Simulation in Surgical Training Statement
Simulation in Surgical Training
Simulation in Surgical Training has gained much interest in recent years. This evidence-based consensus statement by the Association of Surgeons in Training (ASiT) discusses the potential for the integration of simulation into various facets of surgical practice.
ASiT have revised and up-dated this wide-ranging document addressing the role of simulation in surgical training, which is now published in the International Journal of Surgery. See below for the details and link.
Milburn J, Khera G, Hornby ST, Malone P, Fitzgerald JEF. Introduction, Availability and Role of Simulation in Surgical Education and Training: Review of current evidence and recommendations from the Association of Surgeons in Training. International Journal of Surgery 2012; 10: 393-398. doi:10.1016/j.ijsu.2012.05.005
The utility of simulation in surgical training is now well-established, with proven validity and demonstrable transfer of skills to the clinical setting. Through a reduction in the technical learning curve, simulation can prepare surgeons for actual practice and in doing so it has the potential to improve both patient safety and service efficiency. More broadly, multi-disciplinary simulation of the theatre environment can aid development of non-technical skills and assist in preparing theatre teams for infrequently encountered scenarios such as surgical emergencies. The role of simulation in the formal training curriculum is less well-established, and availability of facilities for this is currently unknown. This paper reviews the contemporary evidence supporting simulation in surgical training and reports trainee access to such capabilities. Our national surgical trainee survey with 1130 complete responses indicated only 41.2% had access to skills simulator facilities. Of those with access, 16.3% had availability out-of-hours and only 54.0% had local access (i.e. current work place). These results highlight the paucity in current provision of surgical skills simulator facilities, and availability (or awareness of availability) varies widely between region, grade and specialty. Based on these findings and current best-evidence, the Association of Surgeons in Training propose 22 action-points for the introduction, availability and role of simulation in surgical training. Adoption of these should guide trainers, trainees and training bodies alike to ensure equitable provision of appropriate equipment, time and resources to allow the full integration of simulation into the surgical curriculum.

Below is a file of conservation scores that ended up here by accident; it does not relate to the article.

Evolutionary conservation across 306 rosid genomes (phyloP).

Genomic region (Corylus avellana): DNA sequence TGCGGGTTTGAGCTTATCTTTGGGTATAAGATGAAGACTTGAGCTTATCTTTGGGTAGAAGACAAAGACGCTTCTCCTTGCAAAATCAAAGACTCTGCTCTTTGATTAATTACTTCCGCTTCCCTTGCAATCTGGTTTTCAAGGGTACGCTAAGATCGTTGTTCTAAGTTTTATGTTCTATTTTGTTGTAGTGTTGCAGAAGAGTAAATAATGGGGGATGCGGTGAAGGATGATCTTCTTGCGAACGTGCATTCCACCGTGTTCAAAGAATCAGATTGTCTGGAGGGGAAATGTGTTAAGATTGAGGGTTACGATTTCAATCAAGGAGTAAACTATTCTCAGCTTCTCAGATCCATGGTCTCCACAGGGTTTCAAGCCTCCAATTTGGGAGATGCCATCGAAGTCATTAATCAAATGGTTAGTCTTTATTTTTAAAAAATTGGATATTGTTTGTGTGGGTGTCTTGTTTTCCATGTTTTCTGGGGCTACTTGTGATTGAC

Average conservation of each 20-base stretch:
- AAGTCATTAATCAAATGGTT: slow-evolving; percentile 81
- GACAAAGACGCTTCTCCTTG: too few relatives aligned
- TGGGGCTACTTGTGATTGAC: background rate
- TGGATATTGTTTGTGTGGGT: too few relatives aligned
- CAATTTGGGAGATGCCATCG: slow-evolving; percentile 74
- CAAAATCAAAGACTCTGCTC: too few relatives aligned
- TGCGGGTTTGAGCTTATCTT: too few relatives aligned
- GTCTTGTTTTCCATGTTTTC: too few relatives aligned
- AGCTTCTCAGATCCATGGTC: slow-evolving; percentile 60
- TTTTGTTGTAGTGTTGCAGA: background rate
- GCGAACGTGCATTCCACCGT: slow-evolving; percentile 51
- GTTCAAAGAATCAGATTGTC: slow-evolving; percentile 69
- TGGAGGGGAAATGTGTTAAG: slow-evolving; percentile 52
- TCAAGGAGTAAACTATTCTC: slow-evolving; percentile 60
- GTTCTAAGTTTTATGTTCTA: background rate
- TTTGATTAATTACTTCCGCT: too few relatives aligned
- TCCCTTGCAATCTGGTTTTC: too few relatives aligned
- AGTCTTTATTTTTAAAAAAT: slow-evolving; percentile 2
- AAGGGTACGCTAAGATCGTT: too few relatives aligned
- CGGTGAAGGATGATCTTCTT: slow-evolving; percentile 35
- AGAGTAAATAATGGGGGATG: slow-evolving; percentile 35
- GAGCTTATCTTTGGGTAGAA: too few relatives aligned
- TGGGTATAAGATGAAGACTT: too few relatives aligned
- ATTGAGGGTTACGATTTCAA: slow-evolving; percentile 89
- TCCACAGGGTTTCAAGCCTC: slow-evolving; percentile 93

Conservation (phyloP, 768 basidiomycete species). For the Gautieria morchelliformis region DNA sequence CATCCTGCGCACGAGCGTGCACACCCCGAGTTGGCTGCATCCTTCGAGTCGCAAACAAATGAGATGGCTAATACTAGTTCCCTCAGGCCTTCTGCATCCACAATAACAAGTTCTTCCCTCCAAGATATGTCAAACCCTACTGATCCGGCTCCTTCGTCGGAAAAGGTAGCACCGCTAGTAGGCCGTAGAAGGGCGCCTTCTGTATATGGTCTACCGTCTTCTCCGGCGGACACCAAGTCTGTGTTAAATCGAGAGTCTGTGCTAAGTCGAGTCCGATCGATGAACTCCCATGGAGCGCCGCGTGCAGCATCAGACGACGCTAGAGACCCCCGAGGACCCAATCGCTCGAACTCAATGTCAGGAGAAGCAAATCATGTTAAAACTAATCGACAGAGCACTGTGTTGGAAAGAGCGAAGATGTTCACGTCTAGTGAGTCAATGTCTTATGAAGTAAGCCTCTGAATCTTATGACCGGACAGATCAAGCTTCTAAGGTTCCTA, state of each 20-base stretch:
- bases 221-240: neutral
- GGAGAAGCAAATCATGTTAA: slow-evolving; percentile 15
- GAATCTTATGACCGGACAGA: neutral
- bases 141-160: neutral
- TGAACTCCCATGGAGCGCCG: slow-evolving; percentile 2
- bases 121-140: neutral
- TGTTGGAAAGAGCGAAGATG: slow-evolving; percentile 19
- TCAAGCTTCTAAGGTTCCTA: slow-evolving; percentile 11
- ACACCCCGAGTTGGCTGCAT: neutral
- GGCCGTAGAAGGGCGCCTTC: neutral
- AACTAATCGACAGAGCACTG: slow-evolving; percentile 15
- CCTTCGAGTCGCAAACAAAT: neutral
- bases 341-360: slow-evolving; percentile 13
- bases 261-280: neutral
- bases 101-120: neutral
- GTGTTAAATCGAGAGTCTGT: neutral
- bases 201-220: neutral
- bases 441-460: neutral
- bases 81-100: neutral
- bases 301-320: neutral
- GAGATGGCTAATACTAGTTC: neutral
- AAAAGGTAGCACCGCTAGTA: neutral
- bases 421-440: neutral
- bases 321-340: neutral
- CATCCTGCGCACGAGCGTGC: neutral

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Added on: 10th January 2012